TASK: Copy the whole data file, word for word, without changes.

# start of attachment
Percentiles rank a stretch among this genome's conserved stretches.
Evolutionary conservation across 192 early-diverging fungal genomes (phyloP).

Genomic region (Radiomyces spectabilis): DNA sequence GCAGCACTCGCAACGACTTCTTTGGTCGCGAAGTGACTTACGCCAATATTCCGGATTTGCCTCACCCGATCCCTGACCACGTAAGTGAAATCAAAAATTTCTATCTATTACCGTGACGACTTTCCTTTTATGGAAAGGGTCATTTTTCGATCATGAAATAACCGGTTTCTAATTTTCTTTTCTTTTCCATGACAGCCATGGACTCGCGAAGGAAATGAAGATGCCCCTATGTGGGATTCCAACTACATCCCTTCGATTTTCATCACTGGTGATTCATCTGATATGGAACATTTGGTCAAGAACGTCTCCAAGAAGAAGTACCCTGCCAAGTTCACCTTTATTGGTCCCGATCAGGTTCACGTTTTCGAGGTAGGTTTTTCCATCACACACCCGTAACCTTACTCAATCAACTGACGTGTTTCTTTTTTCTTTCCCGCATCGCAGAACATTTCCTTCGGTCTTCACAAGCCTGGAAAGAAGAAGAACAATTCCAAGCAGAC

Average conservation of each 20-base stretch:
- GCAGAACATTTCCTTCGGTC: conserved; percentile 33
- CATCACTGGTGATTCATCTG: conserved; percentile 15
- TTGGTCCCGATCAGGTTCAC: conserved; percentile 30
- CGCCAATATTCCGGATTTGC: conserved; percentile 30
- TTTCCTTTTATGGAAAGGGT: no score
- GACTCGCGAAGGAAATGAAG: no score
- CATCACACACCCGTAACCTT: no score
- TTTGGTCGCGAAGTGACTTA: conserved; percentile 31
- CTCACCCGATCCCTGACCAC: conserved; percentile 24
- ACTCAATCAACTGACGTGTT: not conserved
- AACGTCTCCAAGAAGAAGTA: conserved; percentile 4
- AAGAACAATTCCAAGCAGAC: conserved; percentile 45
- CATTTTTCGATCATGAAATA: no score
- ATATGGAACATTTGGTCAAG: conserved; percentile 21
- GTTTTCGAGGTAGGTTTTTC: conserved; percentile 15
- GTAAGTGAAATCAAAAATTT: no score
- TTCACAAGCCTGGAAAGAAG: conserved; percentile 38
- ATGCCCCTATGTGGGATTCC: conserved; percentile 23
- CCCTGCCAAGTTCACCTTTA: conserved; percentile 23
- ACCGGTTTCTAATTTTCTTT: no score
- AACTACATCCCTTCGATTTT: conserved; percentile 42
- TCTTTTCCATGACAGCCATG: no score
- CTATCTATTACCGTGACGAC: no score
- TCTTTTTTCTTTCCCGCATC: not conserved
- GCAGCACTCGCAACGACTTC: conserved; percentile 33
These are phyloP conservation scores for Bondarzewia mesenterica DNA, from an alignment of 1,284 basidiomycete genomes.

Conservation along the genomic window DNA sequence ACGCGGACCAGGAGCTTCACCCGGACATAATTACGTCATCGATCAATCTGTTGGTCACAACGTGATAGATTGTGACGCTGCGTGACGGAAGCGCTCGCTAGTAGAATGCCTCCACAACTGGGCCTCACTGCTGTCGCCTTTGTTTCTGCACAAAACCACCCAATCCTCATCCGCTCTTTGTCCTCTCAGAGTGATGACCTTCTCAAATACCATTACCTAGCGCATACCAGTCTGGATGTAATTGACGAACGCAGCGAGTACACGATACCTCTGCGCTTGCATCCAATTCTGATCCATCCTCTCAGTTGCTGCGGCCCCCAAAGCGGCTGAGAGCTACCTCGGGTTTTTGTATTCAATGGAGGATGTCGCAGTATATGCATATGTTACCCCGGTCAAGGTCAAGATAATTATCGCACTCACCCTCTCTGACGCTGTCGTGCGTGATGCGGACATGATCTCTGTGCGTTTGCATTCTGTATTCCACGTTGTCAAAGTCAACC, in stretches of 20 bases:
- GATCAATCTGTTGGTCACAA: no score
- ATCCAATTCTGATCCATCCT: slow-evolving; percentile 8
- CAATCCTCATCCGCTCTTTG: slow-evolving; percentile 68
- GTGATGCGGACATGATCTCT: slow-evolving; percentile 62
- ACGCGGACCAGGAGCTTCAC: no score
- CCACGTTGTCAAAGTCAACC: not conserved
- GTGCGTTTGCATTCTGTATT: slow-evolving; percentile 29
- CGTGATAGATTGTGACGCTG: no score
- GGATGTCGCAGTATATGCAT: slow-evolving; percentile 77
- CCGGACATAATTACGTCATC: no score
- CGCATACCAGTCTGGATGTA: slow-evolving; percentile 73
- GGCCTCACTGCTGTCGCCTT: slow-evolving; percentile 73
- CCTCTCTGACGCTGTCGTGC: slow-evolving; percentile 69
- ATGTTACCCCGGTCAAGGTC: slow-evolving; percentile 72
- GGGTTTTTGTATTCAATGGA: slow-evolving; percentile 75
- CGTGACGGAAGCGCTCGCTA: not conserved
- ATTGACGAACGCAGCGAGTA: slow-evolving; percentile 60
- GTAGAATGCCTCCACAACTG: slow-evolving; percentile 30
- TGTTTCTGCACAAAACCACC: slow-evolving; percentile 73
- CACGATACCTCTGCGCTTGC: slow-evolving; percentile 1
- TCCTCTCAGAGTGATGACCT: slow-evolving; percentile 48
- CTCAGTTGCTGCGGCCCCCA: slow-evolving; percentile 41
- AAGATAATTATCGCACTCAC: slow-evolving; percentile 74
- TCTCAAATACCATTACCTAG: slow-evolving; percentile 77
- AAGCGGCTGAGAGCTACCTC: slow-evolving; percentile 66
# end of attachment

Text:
Percentiles rank a stretch among this genome's conserved stretches.
Evolutionary conservation across 192 early-diverging fungal genomes (phyloP).

Genomic region (Radiomyces spectabilis): DNA sequence GCAGCACTCGCAACGACTTCTTTGGTCGCGAAGTGACTTACGCCAATATTCCGGATTTGCCTCACCCGATCCCTGACCACGTAAGTGAAATCAAAAATTTCTATCTATTACCGTGACGACTTTCCTTTTATGGAAAGGGTCATTTTTCGATCATGAAATAACCGGTTTCTAATTTTCTTTTCTTTTCCATGACAGCCATGGACTCGCGAAGGAAATGAAGATGCCCCTATGTGGGATTCCAACTACATCCCTTCGATTTTCATCACTGGTGATTCATCTGATATGGAACATTTGGTCAAGAACGTCTCCAAGAAGAAGTACCCTGCCAAGTTCACCTTTATTGGTCCCGATCAGGTTCACGTTTTCGAGGTAGGTTTTTCCATCACACACCCGTAACCTTACTCAATCAACTGACGTGTTTCTTTTTTCTTTCCCGCATCGCAGAACATTTCCTTCGGTCTTCACAAGCCTGGAAAGAAGAAGAACAATTCCAAGCAGAC

Average conservation of each 20-base stretch:
- GCAGAACATTTCCTTCGGTC: conserved; percentile 33
- CATCACTGGTGATTCATCTG: conserved; percentile 15
- TTGGTCCCGATCAGGTTCAC: conserved; percentile 30
- CGCCAATATTCCGGATTTGC: conserved; percentile 30
- TTTCCTTTTATGGAAAGGGT: no score
- GACTCGCGAAGGAAATGAAG: no score
- CATCACACACCCGTAACCTT: no score
- TTTGGTCGCGAAGTGACTTA: conserved; percentile 31
- CTCACCCGATCCCTGACCAC: conserved; percentile 24
- ACTCAATCAACTGACGTGTT: not conserved
- AACGTCTCCAAGAAGAAGTA: conserved; percentile 4
- AAGAACAATTCCAAGCAGAC: conserved; percentile 45
- CATTTTTCGATCATGAAATA: no score
- ATATGGAACATTTGGTCAAG: conserved; percentile 21
- GTTTTCGAGGTAGGTTTTTC: conserved; percentile 15
- GTAAGTGAAATCAAAAATTT: no score
- TTCACAAGCCTGGAAAGAAG: conserved; percentile 38
- ATGCCCCTATGTGGGATTCC: conserved; percentile 23
- CCCTGCCAAGTTCACCTTTA: conserved; percentile 23
- ACCGGTTTCTAATTTTCTTT: no score
- AACTACATCCCTTCGATTTT: conserved; percentile 42
- TCTTTTCCATGACAGCCATG: no score
- CTATCTATTACCGTGACGAC: no score
- TCTTTTTTCTTTCCCGCATC: not conserved
- GCAGCACTCGCAACGACTTC: conserved; percentile 33
These are phyloP conservation scores for Bondarzewia mesenterica DNA, from an alignment of 1,284 basidiomycete genomes.

Conservation along the genomic window DNA sequence ACGCGGACCAGGAGCTTCACCCGGACATAATTACGTCATCGATCAATCTGTTGGTCACAACGTGATAGATTGTGACGCTGCGTGACGGAAGCGCTCGCTAGTAGAATGCCTCCACAACTGGGCCTCACTGCTGTCGCCTTTGTTTCTGCACAAAACCACCCAATCCTCATCCGCTCTTTGTCCTCTCAGAGTGATGACCTTCTCAAATACCATTACCTAGCGCATACCAGTCTGGATGTAATTGACGAACGCAGCGAGTACACGATACCTCTGCGCTTGCATCCAATTCTGATCCATCCTCTCAGTTGCTGCGGCCCCCAAAGCGGCTGAGAGCTACCTCGGGTTTTTGTATTCAATGGAGGATGTCGCAGTATATGCATATGTTACCCCGGTCAAGGTCAAGATAATTATCGCACTCACCCTCTCTGACGCTGTCGTGCGTGATGCGGACATGATCTCTGTGCGTTTGCATTCTGTATTCCACGTTGTCAAAGTCAACC, in stretches of 20 bases:
- GATCAATCTGTTGGTCACAA: no score
- ATCCAATTCTGATCCATCCT: slow-evolving; percentile 8
- CAATCCTCATCCGCTCTTTG: slow-evolving; percentile 68
- GTGATGCGGACATGATCTCT: slow-evolving; percentile 62
- ACGCGGACCAGGAGCTTCAC: no score
- CCACGTTGTCAAAGTCAACC: not conserved
- GTGCGTTTGCATTCTGTATT: slow-evolving; percentile 29
- CGTGATAGATTGTGACGCTG: no score
- GGATGTCGCAGTATATGCAT: slow-evolving; percentile 77
- CCGGACATAATTACGTCATC: no score
- CGCATACCAGTCTGGATGTA: slow-evolving; percentile 73
- GGCCTCACTGCTGTCGCCTT: slow-evolving; percentile 73
- CCTCTCTGACGCTGTCGTGC: slow-evolving; percentile 69
- ATGTTACCCCGGTCAAGGTC: slow-evolving; percentile 72
- GGGTTTTTGTATTCAATGGA: slow-evolving; percentile 75
- CGTGACGGAAGCGCTCGCTA: not conserved
- ATTGACGAACGCAGCGAGTA: slow-evolving; percentile 60
- GTAGAATGCCTCCACAACTG: slow-evolving; percentile 30
- TGTTTCTGCACAAAACCACC: slow-evolving; percentile 73
- CACGATACCTCTGCGCTTGC: slow-evolving; percentile 1
- TCCTCTCAGAGTGATGACCT: slow-evolving; percentile 48
- CTCAGTTGCTGCGGCCCCCA: slow-evolving; percentile 41
- AAGATAATTATCGCACTCAC: slow-evolving; percentile 74
- TCTCAAATACCATTACCTAG: slow-evolving; percentile 77
- AAGCGGCTGAGAGCTACCTC: slow-evolving; percentile 66